Federal Court of Appeal upholds significant statutory and punitive damages for successful copyright owner

6 minute read
04 March 2022


The Federal Court of Appeal's recent decision in 2424508 Ontario Ltd et al v. Rallysport Direct LLC (2022 FCA 24) upholding an earlier-obtained award to the plaintiff Rallysport at the trial level of statutory damages ($357,000 plus prejudgment interest) for copyright infringement as well punitive damages ($50,000) against two Ontario companies and their two directors and officers jointly and severally, will be encouraging to copyright owners, particularly in instances where the quantum and extent of the harm arising from the infringement may be difficult for the copyright owner to precisely quantify. Gowling WLG's Calgary office successfully represented the copyright owner and plaintiff Rallysport (respondent on appeal) a US automotive parts re-seller, both at the trial level and on the appeal.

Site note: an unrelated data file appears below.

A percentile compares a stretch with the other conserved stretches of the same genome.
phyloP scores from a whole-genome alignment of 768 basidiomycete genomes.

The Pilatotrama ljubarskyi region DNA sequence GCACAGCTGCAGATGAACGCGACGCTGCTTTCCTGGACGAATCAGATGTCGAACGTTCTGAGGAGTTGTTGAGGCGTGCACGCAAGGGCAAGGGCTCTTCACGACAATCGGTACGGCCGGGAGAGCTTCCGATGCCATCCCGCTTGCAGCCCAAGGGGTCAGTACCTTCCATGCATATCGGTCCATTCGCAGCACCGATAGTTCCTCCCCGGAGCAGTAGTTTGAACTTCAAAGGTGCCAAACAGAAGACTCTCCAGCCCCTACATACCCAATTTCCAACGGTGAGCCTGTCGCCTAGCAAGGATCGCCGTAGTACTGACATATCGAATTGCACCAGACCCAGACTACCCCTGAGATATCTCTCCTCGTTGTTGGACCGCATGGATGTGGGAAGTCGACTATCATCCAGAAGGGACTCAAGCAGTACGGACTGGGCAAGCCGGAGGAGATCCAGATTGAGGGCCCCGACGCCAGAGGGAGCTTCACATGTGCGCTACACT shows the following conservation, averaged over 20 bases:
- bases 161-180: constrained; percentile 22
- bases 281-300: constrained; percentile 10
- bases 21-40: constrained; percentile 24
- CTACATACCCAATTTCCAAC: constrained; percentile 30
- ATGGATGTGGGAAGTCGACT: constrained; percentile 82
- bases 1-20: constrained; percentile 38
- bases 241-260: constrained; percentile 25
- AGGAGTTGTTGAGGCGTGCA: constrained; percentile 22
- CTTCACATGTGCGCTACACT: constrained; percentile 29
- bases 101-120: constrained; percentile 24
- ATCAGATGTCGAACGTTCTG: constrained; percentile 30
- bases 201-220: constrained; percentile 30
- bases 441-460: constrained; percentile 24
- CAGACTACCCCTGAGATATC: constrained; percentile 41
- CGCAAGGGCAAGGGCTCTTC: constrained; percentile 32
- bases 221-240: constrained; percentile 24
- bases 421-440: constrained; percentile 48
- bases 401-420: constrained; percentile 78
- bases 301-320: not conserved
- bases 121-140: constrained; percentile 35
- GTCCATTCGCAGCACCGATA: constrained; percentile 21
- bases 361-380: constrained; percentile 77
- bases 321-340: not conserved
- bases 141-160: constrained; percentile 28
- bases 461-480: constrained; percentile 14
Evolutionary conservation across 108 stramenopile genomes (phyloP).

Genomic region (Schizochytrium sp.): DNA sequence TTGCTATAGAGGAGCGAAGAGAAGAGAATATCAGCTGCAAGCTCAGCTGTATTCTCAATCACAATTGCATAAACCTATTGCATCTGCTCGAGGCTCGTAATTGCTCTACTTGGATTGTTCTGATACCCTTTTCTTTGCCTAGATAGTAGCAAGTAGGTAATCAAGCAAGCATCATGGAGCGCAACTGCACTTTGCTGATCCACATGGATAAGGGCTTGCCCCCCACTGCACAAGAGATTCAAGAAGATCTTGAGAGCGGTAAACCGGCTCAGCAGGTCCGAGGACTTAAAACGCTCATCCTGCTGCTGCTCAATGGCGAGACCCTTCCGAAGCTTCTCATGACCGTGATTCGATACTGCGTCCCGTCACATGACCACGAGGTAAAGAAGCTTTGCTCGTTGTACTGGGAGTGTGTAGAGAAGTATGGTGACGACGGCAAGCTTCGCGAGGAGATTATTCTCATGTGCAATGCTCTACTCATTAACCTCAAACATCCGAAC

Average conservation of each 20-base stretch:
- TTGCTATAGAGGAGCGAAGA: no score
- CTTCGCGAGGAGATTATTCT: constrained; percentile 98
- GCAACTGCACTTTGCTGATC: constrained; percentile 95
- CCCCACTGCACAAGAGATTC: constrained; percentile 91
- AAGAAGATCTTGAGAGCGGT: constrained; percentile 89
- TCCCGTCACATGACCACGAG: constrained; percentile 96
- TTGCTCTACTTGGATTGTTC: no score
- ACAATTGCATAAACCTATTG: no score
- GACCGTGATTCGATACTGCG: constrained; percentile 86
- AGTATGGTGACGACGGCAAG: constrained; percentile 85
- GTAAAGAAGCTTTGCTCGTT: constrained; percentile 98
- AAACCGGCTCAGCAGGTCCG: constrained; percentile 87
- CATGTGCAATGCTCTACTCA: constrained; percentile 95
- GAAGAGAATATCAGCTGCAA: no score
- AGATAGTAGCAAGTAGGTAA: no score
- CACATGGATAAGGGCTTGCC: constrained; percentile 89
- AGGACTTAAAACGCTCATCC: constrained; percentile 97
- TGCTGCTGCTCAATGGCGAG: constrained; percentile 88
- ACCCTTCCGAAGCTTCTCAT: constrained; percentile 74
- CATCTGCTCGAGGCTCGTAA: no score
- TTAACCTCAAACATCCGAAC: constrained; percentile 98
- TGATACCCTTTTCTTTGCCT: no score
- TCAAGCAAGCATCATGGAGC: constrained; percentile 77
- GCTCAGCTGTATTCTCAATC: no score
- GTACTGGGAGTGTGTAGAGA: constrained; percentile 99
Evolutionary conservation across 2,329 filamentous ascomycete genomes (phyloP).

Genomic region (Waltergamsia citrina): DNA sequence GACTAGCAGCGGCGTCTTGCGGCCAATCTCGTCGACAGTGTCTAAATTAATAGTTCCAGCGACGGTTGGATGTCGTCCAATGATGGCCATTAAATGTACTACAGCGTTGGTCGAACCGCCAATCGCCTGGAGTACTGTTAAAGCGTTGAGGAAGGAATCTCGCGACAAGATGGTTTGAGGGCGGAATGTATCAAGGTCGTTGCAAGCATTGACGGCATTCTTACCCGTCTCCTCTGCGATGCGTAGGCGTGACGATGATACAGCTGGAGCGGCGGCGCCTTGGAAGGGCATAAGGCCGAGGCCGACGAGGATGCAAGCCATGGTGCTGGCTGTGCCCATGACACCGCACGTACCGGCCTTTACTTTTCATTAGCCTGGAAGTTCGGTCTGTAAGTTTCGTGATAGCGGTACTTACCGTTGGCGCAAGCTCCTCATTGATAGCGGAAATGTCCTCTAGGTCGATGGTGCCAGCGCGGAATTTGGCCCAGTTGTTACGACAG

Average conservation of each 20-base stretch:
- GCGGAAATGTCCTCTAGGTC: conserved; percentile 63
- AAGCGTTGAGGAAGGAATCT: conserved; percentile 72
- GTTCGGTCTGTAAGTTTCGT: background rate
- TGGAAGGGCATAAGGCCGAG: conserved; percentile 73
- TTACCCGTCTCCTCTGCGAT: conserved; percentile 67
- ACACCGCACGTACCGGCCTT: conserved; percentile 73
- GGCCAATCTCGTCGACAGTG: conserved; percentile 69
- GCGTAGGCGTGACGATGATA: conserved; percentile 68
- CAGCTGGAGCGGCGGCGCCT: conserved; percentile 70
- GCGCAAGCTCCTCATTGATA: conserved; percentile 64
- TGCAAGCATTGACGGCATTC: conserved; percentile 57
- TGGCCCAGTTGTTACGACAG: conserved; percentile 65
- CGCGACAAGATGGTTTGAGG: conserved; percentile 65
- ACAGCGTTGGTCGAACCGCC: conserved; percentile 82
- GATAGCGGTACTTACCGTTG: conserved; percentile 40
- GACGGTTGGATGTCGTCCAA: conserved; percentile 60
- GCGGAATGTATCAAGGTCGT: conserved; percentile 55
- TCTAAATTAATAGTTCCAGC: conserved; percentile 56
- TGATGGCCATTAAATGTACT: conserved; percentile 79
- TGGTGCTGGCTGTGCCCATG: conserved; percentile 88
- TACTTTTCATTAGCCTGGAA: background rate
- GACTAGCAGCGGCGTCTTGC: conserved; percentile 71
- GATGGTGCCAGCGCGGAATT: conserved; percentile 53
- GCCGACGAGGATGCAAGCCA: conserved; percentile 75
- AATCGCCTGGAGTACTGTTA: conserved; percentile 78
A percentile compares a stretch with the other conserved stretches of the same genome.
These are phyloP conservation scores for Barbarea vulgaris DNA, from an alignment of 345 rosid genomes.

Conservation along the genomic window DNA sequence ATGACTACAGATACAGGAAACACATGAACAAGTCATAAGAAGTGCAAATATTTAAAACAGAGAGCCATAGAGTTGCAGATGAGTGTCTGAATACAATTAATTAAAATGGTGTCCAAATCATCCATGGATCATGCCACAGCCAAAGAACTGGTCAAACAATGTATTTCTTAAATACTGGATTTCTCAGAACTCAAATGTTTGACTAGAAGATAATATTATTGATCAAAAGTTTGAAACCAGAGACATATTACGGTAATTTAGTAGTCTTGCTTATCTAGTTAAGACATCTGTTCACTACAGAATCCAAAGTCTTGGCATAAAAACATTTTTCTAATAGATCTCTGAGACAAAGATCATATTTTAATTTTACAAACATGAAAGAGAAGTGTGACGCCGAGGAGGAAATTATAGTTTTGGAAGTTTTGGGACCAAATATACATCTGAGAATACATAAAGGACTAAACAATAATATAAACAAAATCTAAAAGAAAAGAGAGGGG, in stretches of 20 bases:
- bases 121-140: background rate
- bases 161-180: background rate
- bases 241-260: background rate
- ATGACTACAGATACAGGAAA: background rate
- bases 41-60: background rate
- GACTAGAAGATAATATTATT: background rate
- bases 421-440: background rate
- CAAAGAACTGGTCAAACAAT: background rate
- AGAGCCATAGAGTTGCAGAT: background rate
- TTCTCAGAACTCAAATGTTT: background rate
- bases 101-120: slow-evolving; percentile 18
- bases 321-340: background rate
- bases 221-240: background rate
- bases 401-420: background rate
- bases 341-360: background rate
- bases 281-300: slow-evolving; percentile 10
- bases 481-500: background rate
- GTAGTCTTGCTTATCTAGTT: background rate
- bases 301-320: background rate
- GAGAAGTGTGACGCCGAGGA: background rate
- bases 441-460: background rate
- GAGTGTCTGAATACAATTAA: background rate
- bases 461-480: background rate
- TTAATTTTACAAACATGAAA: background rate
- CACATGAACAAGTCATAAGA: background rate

The Federal Court of Appeal confirmed that a federal court judge can, where a plaintiff has elected to recover statutory damages, award significant statutory damages for infringement of a copyright owner's copyright. Moreover, punitive damages may in addition be awarded against a party or parties, and to the extent the award of statutory damages award may include a deterrence factor, such does not necessarily preclude a further award of punitive damages where circumstances warrant.